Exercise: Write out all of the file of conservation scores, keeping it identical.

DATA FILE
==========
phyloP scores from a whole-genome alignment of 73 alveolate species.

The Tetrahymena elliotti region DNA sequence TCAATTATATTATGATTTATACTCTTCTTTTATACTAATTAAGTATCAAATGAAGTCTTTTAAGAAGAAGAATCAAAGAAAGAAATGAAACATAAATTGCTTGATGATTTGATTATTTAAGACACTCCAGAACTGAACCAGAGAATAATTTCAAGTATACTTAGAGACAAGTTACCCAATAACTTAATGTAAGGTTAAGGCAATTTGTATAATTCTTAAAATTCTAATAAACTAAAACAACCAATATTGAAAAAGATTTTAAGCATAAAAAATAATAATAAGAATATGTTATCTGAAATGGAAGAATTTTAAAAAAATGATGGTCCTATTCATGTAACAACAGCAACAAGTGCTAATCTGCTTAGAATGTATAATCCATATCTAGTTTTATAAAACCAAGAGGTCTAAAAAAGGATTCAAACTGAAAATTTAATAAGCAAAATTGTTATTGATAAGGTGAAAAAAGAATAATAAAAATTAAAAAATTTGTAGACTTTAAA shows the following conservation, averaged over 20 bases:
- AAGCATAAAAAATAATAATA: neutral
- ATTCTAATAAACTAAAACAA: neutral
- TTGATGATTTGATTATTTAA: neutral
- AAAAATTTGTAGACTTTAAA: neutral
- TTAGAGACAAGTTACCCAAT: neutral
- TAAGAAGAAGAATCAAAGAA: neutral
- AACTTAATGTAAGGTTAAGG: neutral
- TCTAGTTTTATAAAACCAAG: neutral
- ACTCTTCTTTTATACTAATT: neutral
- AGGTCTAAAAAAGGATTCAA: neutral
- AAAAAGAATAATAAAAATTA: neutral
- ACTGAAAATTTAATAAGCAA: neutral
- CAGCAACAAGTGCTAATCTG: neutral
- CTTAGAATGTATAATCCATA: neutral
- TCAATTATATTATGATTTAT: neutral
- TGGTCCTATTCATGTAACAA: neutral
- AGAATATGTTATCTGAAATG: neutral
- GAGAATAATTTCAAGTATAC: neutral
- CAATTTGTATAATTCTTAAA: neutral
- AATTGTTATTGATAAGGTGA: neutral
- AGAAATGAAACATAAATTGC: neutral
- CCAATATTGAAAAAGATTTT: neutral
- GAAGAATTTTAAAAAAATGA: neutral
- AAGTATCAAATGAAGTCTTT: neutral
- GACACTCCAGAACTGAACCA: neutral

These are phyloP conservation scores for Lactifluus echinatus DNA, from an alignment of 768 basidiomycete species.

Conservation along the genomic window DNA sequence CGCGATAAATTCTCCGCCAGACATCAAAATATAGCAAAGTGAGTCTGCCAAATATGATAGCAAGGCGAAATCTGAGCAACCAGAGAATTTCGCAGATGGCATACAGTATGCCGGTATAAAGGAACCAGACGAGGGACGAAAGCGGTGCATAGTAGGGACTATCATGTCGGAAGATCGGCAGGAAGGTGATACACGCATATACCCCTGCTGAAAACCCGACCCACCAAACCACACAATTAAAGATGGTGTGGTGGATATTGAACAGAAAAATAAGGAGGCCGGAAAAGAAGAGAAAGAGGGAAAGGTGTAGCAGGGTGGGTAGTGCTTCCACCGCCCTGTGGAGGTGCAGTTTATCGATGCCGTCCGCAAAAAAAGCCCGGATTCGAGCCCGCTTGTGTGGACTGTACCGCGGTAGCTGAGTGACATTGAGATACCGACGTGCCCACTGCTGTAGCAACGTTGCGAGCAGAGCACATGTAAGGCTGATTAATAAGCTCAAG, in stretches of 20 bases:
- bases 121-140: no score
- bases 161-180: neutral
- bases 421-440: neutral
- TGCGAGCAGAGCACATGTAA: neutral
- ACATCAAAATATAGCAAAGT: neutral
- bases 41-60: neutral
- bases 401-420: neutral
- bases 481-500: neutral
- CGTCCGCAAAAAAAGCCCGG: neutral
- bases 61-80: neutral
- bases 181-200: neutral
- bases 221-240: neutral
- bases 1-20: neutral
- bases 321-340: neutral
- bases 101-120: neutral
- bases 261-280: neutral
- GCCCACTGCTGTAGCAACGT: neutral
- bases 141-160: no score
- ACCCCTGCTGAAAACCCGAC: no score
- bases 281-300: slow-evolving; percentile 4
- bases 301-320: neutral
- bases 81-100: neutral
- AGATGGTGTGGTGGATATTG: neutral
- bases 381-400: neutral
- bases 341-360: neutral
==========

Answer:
phyloP scores from a whole-genome alignment of 73 alveolate species.

The Tetrahymena elliotti region DNA sequence TCAATTATATTATGATTTATACTCTTCTTTTATACTAATTAAGTATCAAATGAAGTCTTTTAAGAAGAAGAATCAAAGAAAGAAATGAAACATAAATTGCTTGATGATTTGATTATTTAAGACACTCCAGAACTGAACCAGAGAATAATTTCAAGTATACTTAGAGACAAGTTACCCAATAACTTAATGTAAGGTTAAGGCAATTTGTATAATTCTTAAAATTCTAATAAACTAAAACAACCAATATTGAAAAAGATTTTAAGCATAAAAAATAATAATAAGAATATGTTATCTGAAATGGAAGAATTTTAAAAAAATGATGGTCCTATTCATGTAACAACAGCAACAAGTGCTAATCTGCTTAGAATGTATAATCCATATCTAGTTTTATAAAACCAAGAGGTCTAAAAAAGGATTCAAACTGAAAATTTAATAAGCAAAATTGTTATTGATAAGGTGAAAAAAGAATAATAAAAATTAAAAAATTTGTAGACTTTAAA shows the following conservation, averaged over 20 bases:
- AAGCATAAAAAATAATAATA: neutral
- ATTCTAATAAACTAAAACAA: neutral
- TTGATGATTTGATTATTTAA: neutral
- AAAAATTTGTAGACTTTAAA: neutral
- TTAGAGACAAGTTACCCAAT: neutral
- TAAGAAGAAGAATCAAAGAA: neutral
- AACTTAATGTAAGGTTAAGG: neutral
- TCTAGTTTTATAAAACCAAG: neutral
- ACTCTTCTTTTATACTAATT: neutral
- AGGTCTAAAAAAGGATTCAA: neutral
- AAAAAGAATAATAAAAATTA: neutral
- ACTGAAAATTTAATAAGCAA: neutral
- CAGCAACAAGTGCTAATCTG: neutral
- CTTAGAATGTATAATCCATA: neutral
- TCAATTATATTATGATTTAT: neutral
- TGGTCCTATTCATGTAACAA: neutral
- AGAATATGTTATCTGAAATG: neutral
- GAGAATAATTTCAAGTATAC: neutral
- CAATTTGTATAATTCTTAAA: neutral
- AATTGTTATTGATAAGGTGA: neutral
- AGAAATGAAACATAAATTGC: neutral
- CCAATATTGAAAAAGATTTT: neutral
- GAAGAATTTTAAAAAAATGA: neutral
- AAGTATCAAATGAAGTCTTT: neutral
- GACACTCCAGAACTGAACCA: neutral

These are phyloP conservation scores for Lactifluus echinatus DNA, from an alignment of 768 basidiomycete species.

Conservation along the genomic window DNA sequence CGCGATAAATTCTCCGCCAGACATCAAAATATAGCAAAGTGAGTCTGCCAAATATGATAGCAAGGCGAAATCTGAGCAACCAGAGAATTTCGCAGATGGCATACAGTATGCCGGTATAAAGGAACCAGACGAGGGACGAAAGCGGTGCATAGTAGGGACTATCATGTCGGAAGATCGGCAGGAAGGTGATACACGCATATACCCCTGCTGAAAACCCGACCCACCAAACCACACAATTAAAGATGGTGTGGTGGATATTGAACAGAAAAATAAGGAGGCCGGAAAAGAAGAGAAAGAGGGAAAGGTGTAGCAGGGTGGGTAGTGCTTCCACCGCCCTGTGGAGGTGCAGTTTATCGATGCCGTCCGCAAAAAAAGCCCGGATTCGAGCCCGCTTGTGTGGACTGTACCGCGGTAGCTGAGTGACATTGAGATACCGACGTGCCCACTGCTGTAGCAACGTTGCGAGCAGAGCACATGTAAGGCTGATTAATAAGCTCAAG, in stretches of 20 bases:
- bases 121-140: no score
- bases 161-180: neutral
- bases 421-440: neutral
- TGCGAGCAGAGCACATGTAA: neutral
- ACATCAAAATATAGCAAAGT: neutral
- bases 41-60: neutral
- bases 401-420: neutral
- bases 481-500: neutral
- CGTCCGCAAAAAAAGCCCGG: neutral
- bases 61-80: neutral
- bases 181-200: neutral
- bases 221-240: neutral
- bases 1-20: neutral
- bases 321-340: neutral
- bases 101-120: neutral
- bases 261-280: neutral
- GCCCACTGCTGTAGCAACGT: neutral
- bases 141-160: no score
- ACCCCTGCTGAAAACCCGAC: no score
- bases 281-300: slow-evolving; percentile 4
- bases 301-320: neutral
- bases 81-100: neutral
- AGATGGTGTGGTGGATATTG: neutral
- bases 381-400: neutral
- bases 341-360: neutral